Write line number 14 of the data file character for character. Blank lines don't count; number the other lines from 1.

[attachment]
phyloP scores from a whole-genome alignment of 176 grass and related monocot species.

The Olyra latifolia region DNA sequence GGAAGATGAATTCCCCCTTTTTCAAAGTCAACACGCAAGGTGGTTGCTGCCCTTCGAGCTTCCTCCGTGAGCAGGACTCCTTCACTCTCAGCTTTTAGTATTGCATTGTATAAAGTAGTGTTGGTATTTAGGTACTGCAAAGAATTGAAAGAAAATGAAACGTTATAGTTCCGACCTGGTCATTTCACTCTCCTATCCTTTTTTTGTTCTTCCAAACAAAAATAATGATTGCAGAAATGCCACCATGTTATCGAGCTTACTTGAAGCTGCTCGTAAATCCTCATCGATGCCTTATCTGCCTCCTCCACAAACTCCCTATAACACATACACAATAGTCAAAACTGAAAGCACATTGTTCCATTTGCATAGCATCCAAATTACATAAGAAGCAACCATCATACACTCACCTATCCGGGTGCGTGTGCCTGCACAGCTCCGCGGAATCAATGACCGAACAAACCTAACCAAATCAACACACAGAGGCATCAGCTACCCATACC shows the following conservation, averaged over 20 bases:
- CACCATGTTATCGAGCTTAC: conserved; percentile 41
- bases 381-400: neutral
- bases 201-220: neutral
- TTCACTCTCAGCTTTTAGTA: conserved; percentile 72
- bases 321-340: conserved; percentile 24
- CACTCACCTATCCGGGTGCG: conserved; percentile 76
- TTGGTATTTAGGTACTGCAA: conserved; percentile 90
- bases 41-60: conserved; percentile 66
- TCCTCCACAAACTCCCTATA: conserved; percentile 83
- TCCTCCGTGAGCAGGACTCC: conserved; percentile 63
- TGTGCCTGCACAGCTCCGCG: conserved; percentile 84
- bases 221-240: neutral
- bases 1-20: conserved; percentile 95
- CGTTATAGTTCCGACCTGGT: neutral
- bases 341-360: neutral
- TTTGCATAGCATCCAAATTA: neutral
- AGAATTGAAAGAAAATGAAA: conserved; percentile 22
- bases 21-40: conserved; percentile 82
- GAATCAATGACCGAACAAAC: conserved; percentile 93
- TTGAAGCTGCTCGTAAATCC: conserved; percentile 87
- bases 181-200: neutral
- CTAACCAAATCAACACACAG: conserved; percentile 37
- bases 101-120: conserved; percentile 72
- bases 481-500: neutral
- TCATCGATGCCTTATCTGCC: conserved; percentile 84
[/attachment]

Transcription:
- bases 221-240: neutral